|Date:||26 April 2018|
|Authors:||Alison Andrew , Orazio Attanasio , Emla Fitzsimons , Sally Grantham-McGregor , Costas Meghir and Marta Rubio Codina|
|Publisher:||Public Library of Science|
|Published in:||PLoS Medicine|
Poor early childhood development (ECD) in low- and middle-income countries is a major concern. There are calls to universalise access to ECD interventions through integrating them into existing government services but little evidence on the medium- or long-term effects of such scalable models. We previously showed that a psychosocial stimulation (PS) intervention integrated into a cash transfer programme improved Colombian children’s cognition, receptive language, and home stimulation. In this follow-up study, we assessed the medium-term impacts of the intervention, 2 years after it ended, on children’s cognition, language, school readiness, executive function, and behaviour.
Study participants were 1,419 children aged 12–24 months at baseline from beneficiary households of the cash transfer programme, living in 96 Colombian towns. The original cluster randomised controlled trial (2009–2011) randomly allocated the towns to control (N = 24, n =349), PS (N = 24, n = 357), multiple micronutrient (MN) supplementation (N = 24, n = 354), and combined PS and MN (N = 24, n = 359). Interventions lasted 18 months. In this study (26 September 2013 to 11 January 2014), we assessed impacts on cognition, language, school readiness, executive function, and behaviour 2 years after intervention, at ages 4.5–5.5 years. Testers, but not participants, were blinded to treatment allocation. Analysis was on an intent-to-treat basis. We reassessed 88.5% of the children in the original study (n = 1,256). Factor analysis of test scores yielded 2 factors: cognitive (cognition, language, school readiness, executive function) and behavioural. We found no effect of the interventions after 2 years on the cognitive factor (PS: −0.031 SD, 95% CI −0.229–0.167; MN: −0.042 SD, 95% CI −0.249–0.164; PS and MN: −0.111 SD, 95% CI −0.311–0.089), the behavioural factor (PS: 0.013 SD, 95% CI −0.172–0.198; MN: 0.071 SD, 95% CI −0.115–0.258; PS and MN: 0.062 SD, 95% CI −0.115–0.239), or home stimulation. Study limitations include that behavioural development was measured through maternal report and that very small effects may have been missed, despite the large sample size.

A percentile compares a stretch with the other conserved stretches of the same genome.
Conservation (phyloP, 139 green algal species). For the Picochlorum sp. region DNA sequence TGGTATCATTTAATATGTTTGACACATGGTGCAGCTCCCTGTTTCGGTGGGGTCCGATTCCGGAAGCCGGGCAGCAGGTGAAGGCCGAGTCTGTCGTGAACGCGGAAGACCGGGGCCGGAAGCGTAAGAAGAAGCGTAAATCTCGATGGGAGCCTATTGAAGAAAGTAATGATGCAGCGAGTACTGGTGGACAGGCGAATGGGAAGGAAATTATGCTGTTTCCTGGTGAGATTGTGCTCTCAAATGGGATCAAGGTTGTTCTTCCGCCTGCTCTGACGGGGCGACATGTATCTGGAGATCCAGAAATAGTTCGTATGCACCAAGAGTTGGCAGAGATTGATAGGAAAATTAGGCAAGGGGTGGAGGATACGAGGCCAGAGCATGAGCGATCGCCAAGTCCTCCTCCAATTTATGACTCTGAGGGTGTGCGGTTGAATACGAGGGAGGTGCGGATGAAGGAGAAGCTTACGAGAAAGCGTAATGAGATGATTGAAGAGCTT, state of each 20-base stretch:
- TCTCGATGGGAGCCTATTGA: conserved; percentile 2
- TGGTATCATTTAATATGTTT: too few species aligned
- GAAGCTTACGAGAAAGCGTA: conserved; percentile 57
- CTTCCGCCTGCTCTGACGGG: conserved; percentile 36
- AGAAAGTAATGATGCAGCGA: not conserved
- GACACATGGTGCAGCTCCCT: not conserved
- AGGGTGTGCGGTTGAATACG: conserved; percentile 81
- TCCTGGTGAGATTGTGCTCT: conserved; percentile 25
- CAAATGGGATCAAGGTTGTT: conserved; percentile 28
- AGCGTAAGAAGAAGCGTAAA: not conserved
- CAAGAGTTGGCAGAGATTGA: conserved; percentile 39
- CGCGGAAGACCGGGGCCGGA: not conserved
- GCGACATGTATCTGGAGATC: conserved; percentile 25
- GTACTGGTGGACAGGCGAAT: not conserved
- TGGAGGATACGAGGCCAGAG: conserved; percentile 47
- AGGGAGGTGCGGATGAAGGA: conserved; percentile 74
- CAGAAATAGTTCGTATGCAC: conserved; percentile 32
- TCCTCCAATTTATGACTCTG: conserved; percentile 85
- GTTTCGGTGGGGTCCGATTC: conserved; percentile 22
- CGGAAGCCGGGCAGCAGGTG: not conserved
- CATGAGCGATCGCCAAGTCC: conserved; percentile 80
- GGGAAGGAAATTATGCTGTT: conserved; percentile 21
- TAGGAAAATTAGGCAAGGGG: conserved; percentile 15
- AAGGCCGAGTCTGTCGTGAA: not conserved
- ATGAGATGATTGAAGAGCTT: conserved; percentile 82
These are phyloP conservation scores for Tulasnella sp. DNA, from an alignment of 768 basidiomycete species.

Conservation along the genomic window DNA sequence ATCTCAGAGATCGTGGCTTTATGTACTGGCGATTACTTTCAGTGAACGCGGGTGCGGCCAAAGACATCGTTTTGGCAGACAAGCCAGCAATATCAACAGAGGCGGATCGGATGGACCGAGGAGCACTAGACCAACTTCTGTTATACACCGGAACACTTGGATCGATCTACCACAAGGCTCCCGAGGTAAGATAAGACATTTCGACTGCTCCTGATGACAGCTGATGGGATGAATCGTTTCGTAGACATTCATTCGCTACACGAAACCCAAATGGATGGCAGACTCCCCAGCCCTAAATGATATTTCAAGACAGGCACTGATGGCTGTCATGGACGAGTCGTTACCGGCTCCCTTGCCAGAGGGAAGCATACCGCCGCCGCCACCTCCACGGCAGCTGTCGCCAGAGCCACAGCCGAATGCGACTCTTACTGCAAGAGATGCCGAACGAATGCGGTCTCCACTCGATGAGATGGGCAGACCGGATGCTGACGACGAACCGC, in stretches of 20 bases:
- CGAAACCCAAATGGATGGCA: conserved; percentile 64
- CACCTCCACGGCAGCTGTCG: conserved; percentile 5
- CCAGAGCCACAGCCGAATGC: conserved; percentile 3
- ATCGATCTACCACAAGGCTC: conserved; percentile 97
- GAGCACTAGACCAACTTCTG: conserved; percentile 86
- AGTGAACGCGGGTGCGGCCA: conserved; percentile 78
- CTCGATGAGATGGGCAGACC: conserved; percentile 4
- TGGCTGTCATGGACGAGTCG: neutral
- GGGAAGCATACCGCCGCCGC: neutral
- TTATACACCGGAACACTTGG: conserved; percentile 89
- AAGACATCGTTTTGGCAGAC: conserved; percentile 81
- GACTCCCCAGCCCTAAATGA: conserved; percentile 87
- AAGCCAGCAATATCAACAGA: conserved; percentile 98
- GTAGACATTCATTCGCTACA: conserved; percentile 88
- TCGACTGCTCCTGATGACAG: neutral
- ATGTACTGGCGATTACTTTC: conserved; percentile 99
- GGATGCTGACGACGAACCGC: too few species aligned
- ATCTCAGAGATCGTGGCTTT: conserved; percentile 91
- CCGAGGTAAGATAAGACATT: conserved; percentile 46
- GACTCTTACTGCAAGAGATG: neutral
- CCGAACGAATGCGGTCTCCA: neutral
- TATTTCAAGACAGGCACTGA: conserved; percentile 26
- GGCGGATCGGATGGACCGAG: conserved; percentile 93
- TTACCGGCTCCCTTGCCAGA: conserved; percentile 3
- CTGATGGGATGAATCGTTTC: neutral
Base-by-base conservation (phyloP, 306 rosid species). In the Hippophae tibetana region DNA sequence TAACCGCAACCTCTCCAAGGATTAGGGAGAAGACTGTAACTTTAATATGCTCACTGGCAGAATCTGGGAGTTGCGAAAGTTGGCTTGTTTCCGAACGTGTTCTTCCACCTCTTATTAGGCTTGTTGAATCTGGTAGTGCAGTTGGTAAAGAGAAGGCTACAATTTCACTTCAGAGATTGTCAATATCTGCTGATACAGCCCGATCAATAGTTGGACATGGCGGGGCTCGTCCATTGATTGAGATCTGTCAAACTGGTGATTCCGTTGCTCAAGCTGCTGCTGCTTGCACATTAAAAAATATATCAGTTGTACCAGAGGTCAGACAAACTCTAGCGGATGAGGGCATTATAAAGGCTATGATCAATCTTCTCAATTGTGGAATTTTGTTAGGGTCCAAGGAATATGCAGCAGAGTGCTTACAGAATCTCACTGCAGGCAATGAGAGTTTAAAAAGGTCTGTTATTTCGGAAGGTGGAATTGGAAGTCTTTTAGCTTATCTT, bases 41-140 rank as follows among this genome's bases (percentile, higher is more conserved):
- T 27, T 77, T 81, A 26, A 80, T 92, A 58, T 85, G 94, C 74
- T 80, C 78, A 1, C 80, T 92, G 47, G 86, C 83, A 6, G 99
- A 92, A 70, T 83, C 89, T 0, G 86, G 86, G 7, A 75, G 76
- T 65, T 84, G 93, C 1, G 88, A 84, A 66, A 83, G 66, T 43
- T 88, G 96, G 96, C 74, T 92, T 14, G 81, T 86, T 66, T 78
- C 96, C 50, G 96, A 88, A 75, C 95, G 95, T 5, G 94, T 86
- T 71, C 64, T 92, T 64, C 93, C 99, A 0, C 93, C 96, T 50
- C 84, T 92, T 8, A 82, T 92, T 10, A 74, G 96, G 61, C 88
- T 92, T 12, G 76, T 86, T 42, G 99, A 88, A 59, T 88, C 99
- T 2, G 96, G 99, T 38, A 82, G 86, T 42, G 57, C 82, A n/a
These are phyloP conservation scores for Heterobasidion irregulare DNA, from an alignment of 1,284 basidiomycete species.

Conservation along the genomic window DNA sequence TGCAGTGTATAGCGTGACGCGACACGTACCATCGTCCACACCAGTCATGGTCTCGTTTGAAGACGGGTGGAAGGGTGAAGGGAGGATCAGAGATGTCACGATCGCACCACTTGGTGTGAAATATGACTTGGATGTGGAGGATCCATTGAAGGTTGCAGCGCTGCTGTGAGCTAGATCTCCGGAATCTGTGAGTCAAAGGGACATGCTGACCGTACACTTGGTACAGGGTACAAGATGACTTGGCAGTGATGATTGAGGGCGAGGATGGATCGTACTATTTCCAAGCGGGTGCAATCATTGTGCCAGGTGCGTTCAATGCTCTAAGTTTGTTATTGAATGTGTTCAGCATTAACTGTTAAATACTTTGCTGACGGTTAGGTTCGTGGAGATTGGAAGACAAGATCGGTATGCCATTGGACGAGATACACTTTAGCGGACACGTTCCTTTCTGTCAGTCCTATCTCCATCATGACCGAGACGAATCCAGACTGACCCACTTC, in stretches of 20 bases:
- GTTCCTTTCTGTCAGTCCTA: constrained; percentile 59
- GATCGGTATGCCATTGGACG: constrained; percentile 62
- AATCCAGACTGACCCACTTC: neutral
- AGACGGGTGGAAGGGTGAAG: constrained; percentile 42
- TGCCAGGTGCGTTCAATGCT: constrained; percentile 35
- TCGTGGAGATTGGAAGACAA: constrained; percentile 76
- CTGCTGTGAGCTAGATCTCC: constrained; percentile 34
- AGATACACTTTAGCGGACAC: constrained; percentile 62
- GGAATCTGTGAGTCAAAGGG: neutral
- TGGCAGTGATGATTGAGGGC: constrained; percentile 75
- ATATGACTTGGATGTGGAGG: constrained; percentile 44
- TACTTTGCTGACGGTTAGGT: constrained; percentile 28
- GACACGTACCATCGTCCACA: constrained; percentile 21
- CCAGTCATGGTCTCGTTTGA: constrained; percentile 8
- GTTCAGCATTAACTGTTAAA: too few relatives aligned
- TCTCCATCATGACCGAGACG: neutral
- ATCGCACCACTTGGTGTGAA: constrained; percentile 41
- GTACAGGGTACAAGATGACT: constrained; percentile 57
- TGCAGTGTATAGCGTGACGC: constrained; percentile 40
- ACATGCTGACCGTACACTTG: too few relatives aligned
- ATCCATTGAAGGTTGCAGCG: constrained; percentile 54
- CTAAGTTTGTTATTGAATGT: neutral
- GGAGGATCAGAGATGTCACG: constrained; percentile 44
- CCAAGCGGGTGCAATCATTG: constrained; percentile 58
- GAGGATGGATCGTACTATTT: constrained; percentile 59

We found no evidence that a scalable PS intervention benefited children’s development 2 years after it ended. It is possible that the initial effects on child development were too small to be sustained or that the lack of continued impact on home stimulation contributed to fade out. Both are likely related to compromises in implementation when going to scale and suggest one should not extrapolate from medium-term effects of small efficacy trials to scalable interventions. Understanding the salient differences between small efficacy trials and scaled-up versions will be key to making ECD interventions effective tools for policymakers.